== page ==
An Unintentionally Racialized Community

One of the first points made in class on Monday was that technology is not really transcendent; in fact, many aspects of technology tend to be racialized. It is important to distinguish the difference between something that is explicitly racist and something that is racialized. Racism is performing an action (or not performing an action) despite whether it fits within the socio-cultural norm; for example, calling someone a derogatory term. When something is racialized, the concept of race is built into the dominant ideology. In other words, it is not intentional on the part of the doer.

It is important to note these differences when talking about technology because there are very few forms of technology that intend to be explicitly racist. In cyberspace, stereotypes tend to be perpetuated very heavily. I think the result of this is the formation of a stratified diversity within the Internet community. As much as everyone has access to everything, there are some areas which certain groups tend to gravitate towards more.

What comes to my mind are health and beauty video blogs (vlogs). I have always heard of this genre of vlogs within my friend circles. Many of my friends have a particular vlogger they like to follow. As I began to explore this new fad, I noticed that the vlogs (and their affiliated websites and blog pages) tended to be geared towards certain ethnic groups. It would never be said what the group was supposed to be, but it was implied. Asian vloggers would gear towards Asian viewers and black vloggers would view towards black viewers.

When I started my search, my friends, who are majority Asian, recommended me to some vloggers I should watch. The information was useful, but I found that I could never connect as well as someone who was actually Asian would be able to do. So I started to search people who shared a similar ethnicity to me. I found it so much easier to relate to them, and I was a lot more interested in what they had to say.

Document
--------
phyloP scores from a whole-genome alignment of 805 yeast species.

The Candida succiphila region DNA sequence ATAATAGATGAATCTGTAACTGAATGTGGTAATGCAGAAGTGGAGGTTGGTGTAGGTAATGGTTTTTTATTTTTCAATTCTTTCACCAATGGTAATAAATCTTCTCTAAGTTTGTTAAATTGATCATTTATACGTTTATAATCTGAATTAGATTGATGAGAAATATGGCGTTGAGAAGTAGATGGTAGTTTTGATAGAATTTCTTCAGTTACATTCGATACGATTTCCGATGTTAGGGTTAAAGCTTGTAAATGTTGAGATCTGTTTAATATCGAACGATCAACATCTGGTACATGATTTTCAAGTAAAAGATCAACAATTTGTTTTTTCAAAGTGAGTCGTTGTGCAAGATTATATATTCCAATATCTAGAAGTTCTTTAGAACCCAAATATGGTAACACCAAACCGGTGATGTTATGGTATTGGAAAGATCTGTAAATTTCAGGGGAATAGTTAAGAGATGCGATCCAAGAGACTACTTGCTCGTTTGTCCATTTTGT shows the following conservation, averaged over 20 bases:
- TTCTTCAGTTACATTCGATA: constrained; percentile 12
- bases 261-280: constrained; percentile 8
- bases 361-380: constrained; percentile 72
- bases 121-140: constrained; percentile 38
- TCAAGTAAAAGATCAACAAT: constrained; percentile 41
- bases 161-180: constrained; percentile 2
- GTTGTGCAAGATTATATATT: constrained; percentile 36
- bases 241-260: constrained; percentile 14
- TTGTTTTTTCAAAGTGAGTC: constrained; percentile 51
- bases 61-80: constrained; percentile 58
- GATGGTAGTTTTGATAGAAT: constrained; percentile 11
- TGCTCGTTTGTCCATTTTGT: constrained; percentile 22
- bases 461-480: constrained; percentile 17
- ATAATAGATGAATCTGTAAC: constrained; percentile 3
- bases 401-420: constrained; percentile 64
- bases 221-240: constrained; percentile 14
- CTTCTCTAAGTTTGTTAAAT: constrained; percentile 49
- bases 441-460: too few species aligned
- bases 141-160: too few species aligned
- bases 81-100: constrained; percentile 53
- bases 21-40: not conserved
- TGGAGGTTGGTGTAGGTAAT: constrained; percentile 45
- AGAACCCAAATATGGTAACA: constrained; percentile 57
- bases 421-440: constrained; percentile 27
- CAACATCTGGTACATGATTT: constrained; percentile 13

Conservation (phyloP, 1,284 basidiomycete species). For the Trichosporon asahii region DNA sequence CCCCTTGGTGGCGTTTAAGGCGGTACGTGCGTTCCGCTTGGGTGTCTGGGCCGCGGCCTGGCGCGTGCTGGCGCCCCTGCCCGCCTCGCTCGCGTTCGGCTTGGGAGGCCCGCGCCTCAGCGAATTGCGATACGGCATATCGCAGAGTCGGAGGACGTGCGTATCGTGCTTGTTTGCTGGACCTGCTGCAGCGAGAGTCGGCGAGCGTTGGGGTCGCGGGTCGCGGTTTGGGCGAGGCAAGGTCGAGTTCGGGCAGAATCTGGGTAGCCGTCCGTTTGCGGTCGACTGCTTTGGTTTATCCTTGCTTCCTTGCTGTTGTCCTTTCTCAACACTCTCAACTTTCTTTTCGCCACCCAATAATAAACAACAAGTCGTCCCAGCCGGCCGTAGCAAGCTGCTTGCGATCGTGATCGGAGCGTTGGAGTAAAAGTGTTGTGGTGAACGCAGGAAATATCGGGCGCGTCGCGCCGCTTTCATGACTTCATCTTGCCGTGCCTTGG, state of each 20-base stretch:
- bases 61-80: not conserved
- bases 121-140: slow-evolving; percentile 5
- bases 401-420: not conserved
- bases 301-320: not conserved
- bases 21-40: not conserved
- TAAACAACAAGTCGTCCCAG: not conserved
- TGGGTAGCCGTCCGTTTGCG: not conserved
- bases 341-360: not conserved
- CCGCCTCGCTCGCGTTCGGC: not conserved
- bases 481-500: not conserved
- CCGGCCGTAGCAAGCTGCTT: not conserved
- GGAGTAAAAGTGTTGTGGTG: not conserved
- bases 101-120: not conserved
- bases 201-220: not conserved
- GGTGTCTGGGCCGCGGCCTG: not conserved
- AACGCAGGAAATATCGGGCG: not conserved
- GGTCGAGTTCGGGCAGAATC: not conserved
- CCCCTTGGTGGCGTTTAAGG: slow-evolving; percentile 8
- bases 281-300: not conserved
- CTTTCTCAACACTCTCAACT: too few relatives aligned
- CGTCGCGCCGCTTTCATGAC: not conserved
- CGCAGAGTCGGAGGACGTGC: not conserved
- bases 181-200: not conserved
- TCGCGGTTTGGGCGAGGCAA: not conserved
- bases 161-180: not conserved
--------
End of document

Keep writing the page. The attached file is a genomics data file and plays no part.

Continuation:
What this shows is how communities are formed around shared experiences. As a result, technological or otherwise, the Internet will never be able to be a completely diverse space because whatever identity people hold in real life will inevitably shine through their online identities. Cyberspace is racialized and I believe the Internet will always mirror what goes on in the real world.

Here are links to two health and beauty blogs that are the same, but different. Notice there is nothing that says explicit who is and is not welcome on the site.

What you’ll notice right away is that the colours they feature and the hairstyles the feature are geared towards people with certain hair colours and skins types (unintentionally, of course!), but it is based on their experiences and it draws in a certain audience.


1 Comment

  1. chinyeamanda is making a very interesting distinction here, between racialized and racism (and making good use of personal experience and technological examples to boot). A question for the group: is this a distinction worth making? Are racialized and racism too sharply different things, or does introducing the term “racialized” lead down a slippery slope where you wind up endorsing more subtle forms of racism? And how does technology enable one or the other?

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